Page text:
Alfarabi. 1961. Fārābī, Fuṣūl al-Madani. The Fuṣūl al-Madanī of Al-Fārābī, Aphorisms of the Statesman, edited with an English translation, Introduction and Notes by D.M. Dunlop. University of Cambridge Oriental Publications, no. 5. Cambridge: Cambridge University Press.
Alfarabi. 1985. Al-Farabi on the Perfect State: Abū Naṣr al-Fārābī’s Mabādī’ Arā’ Ahl al-Madīnah al-Faḍīlah. Edited and translated by Richard Walzer. New York: Oxford University Press.
Alfarabi. 2015. The Political Writings, Volume II, “Political Regime” and “Summary of Plato's Laws”. Translated, annotated and with introductions by Charles E. Butterworth. Ithaca and London: Cornell University Press.
Alon, I. and Abed, S. 2007. Al-Fārābī’s Philosophical Lexicon: Qāmūs al-Fārābī al-falsafī. Cambridge: E.J.W. Gibb Memorial Trust, 2 vols.
Āl Yāsīn, Ja‘far. 1985. Al-Fārābī fi ḥudūdi-hi wa-rusūmi-hi (‘Al-Farabi’s Definitions and Descriptions’). Beirut.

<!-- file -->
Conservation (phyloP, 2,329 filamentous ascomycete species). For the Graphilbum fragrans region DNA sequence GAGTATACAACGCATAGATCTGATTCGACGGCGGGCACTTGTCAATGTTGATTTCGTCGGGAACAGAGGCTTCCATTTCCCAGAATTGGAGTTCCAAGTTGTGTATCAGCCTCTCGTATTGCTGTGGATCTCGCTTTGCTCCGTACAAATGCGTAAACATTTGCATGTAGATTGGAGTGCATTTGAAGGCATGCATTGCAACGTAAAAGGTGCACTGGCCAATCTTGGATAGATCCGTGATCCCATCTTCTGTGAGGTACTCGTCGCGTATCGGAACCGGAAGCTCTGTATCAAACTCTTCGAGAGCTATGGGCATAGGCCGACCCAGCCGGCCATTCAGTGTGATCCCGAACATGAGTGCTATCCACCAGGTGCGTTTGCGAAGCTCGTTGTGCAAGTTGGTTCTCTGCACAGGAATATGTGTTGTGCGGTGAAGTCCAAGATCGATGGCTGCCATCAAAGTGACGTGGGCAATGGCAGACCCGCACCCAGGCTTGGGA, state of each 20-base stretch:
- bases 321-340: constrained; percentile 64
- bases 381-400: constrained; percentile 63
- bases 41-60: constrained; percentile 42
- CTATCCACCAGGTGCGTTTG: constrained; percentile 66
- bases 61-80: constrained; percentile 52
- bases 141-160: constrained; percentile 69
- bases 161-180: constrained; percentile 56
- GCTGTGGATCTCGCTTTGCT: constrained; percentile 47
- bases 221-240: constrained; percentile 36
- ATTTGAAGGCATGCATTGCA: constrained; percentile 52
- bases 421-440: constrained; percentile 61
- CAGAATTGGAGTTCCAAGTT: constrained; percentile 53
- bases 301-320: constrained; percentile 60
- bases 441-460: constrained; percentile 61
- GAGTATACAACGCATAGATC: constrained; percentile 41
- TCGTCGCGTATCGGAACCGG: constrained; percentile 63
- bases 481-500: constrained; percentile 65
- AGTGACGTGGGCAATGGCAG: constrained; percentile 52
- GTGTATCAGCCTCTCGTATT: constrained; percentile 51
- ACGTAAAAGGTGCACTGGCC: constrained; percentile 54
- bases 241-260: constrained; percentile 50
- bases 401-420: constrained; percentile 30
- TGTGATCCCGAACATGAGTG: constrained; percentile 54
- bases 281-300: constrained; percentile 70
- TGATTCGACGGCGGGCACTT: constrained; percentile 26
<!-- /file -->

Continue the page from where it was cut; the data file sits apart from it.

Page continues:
Black, Anthony. 2011. The History of Islamic Political Thought: From the Prophet to the Present. Edinburgh: Edinburgh University Press. Second Edition.
Campanini, Massimo and La Martire, Corrado. 2019. Dizionarietto di arabo per filosofi. Scholé, Orso blu 123. Brescia: Editrice Morcelliana.
Germann, Nadja. “al-Farabi’s Philosophy of Society and Religion”, The Stanford Encyclopedia of Philosophy (Winter 2019 Edition), Edward N. Zalta (ed.), URL = <https://plato.stanford.edu/archives/win2019/entries/al-farabi-soc-rel/>. Consulted online on 15 August 2020
Lerner, Ralph. 1974. Averroes, On Plato’s Republic. Trans. Ralph Lerner. Ithaca: Cornell University Press.
Rosenthal, E.I.J. 1966. Averroes’ Commentary on Plato’s Republic. Cambridge: Cambridge University Press.
Watt, W. Montgomery and Winder, R.B., “al-Madīna”, in: Encyclopaedia of Islam, Second Edition, Edited by: P. Bearman, Th. Bianquis, C.E.
Bosworth, E. van Donzel, W.P. Heinrichs. Consulted online on 05 August 2020 http://dx.doi.org.libproxy.aucegypt.edu:2048/10.1163/1573-3912_islam_COM_0603
Author Citation Information
<Belo, Catarina, "Madīna," ODIP: The Online Dictionary of Intercultural Philosophy (2020), Thorsten Botz-Bornstein (ed.), URL = <www.Odiphilosophy.com/madina >.